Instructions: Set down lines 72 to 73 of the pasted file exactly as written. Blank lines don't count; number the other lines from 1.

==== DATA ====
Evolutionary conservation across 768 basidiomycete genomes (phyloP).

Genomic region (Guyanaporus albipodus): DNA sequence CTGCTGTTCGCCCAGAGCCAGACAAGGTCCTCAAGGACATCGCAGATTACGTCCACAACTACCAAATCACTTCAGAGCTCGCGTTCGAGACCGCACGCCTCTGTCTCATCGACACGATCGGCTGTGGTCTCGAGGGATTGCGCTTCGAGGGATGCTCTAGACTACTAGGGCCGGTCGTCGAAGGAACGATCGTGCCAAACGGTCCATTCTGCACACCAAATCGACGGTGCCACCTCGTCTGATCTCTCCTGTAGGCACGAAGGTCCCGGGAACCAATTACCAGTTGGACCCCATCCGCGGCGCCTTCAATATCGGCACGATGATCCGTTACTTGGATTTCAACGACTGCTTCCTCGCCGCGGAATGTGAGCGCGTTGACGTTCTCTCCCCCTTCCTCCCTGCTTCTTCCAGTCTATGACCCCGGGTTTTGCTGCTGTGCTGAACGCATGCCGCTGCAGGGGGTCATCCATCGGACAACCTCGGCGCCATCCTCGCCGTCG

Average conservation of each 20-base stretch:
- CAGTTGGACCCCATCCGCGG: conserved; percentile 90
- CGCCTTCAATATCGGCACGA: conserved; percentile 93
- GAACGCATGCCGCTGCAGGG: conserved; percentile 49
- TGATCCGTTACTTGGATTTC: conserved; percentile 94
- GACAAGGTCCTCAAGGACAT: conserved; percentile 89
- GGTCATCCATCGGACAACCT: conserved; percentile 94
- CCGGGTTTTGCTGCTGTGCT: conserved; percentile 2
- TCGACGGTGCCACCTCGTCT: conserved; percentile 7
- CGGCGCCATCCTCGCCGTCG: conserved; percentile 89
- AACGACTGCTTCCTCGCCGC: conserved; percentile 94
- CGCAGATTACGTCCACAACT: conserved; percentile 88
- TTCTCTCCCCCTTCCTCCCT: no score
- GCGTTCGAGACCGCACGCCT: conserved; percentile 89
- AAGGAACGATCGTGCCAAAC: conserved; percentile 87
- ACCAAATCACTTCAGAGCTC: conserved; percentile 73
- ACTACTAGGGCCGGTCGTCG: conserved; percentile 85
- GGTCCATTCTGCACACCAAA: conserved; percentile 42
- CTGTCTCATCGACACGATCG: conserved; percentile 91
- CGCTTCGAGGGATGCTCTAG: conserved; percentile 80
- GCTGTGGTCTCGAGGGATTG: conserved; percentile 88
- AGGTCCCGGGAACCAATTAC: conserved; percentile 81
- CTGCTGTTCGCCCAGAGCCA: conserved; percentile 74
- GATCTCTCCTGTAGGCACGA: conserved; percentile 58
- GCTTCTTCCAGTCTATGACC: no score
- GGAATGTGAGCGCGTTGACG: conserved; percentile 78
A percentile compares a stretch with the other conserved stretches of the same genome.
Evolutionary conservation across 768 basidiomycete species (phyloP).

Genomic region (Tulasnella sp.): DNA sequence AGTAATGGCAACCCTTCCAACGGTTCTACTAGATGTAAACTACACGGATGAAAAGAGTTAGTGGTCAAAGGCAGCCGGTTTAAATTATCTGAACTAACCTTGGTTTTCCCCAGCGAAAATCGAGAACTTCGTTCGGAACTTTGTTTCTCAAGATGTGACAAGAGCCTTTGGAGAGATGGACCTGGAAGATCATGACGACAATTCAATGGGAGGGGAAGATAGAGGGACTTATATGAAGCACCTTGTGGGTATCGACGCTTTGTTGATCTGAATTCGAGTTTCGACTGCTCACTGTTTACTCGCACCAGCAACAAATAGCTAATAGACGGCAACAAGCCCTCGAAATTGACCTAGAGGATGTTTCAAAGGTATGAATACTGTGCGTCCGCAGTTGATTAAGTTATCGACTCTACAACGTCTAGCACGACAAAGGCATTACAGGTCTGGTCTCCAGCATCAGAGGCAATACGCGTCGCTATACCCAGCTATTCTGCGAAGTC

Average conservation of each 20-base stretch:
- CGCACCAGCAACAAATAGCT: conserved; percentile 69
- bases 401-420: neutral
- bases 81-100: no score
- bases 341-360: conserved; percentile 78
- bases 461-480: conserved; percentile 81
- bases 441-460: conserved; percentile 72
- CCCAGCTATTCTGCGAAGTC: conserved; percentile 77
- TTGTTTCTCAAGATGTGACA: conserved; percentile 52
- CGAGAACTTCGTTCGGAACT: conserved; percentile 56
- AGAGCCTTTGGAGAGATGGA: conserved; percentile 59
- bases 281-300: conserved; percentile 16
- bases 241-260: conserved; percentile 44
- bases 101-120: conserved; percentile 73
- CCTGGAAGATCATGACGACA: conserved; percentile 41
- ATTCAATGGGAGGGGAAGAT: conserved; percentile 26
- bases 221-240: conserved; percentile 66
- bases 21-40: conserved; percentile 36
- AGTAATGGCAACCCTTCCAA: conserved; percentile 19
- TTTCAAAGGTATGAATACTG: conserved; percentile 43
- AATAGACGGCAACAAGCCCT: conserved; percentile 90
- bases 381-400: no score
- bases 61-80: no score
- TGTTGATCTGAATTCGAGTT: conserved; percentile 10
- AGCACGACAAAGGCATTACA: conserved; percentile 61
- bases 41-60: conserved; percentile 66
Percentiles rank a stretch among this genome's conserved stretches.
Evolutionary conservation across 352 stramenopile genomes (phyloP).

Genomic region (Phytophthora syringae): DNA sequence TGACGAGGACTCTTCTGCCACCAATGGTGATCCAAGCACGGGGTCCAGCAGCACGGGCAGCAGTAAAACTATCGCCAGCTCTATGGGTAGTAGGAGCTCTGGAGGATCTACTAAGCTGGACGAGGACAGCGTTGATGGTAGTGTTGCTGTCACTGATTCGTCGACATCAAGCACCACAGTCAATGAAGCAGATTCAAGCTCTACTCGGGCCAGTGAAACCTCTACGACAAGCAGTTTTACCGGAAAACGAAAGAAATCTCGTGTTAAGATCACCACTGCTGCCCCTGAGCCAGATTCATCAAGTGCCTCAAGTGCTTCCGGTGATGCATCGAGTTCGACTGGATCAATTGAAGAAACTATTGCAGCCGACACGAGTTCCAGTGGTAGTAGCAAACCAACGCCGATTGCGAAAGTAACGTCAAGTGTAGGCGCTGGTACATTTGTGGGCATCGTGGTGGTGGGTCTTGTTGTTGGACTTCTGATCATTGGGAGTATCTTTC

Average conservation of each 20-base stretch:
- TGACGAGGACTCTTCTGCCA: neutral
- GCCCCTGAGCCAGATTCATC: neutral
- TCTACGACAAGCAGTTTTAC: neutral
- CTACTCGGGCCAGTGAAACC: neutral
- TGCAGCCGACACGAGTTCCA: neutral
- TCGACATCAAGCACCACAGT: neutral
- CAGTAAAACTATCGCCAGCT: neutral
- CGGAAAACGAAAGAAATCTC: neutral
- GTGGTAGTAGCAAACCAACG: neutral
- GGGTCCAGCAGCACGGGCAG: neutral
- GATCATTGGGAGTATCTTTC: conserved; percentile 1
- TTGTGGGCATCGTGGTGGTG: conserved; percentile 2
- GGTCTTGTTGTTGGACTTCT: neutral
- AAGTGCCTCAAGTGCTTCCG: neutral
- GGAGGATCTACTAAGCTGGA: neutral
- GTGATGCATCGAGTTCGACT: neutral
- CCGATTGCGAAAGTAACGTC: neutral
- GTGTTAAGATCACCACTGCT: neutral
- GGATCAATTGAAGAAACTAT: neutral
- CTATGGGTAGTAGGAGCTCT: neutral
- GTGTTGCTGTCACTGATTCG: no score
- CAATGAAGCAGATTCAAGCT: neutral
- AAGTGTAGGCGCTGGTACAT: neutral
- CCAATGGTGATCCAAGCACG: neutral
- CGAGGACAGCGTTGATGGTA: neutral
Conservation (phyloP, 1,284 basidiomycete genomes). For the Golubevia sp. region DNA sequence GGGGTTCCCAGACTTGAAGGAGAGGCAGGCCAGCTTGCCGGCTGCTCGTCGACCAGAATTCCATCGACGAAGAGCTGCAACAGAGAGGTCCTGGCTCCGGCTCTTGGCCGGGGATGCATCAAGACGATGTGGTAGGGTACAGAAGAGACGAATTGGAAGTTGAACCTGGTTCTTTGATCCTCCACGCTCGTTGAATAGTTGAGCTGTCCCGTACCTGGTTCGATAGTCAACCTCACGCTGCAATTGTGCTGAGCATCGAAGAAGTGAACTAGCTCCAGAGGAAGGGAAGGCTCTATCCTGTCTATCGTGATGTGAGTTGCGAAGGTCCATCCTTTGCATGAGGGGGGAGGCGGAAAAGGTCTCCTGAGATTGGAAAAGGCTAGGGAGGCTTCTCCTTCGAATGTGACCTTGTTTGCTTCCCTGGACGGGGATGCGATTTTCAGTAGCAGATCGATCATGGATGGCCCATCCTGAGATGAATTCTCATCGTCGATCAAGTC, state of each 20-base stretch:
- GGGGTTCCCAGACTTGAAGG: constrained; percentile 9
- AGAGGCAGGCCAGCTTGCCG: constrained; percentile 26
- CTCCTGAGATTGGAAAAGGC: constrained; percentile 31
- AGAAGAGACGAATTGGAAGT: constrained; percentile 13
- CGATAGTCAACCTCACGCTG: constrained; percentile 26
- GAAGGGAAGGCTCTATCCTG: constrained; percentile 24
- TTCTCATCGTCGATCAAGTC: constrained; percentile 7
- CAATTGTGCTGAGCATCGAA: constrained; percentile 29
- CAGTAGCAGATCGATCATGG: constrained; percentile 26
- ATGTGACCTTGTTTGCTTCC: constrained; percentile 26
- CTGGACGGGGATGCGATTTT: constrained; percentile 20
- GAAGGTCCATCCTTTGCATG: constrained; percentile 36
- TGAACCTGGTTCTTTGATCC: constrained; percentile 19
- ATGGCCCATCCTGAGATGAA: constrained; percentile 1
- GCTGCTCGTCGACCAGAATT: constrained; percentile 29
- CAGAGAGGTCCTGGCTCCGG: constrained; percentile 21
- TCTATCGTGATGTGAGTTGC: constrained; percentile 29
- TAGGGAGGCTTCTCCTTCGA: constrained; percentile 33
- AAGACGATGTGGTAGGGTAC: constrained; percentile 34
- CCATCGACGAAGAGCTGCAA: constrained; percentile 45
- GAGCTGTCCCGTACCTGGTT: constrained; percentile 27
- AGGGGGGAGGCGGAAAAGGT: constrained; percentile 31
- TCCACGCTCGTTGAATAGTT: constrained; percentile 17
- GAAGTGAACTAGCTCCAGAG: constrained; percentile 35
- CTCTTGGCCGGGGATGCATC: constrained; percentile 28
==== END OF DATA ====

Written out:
- GATCATTGGGAGTATCTTTC: conserved; percentile 1
- TTGTGGGCATCGTGGTGGTG: conserved; percentile 2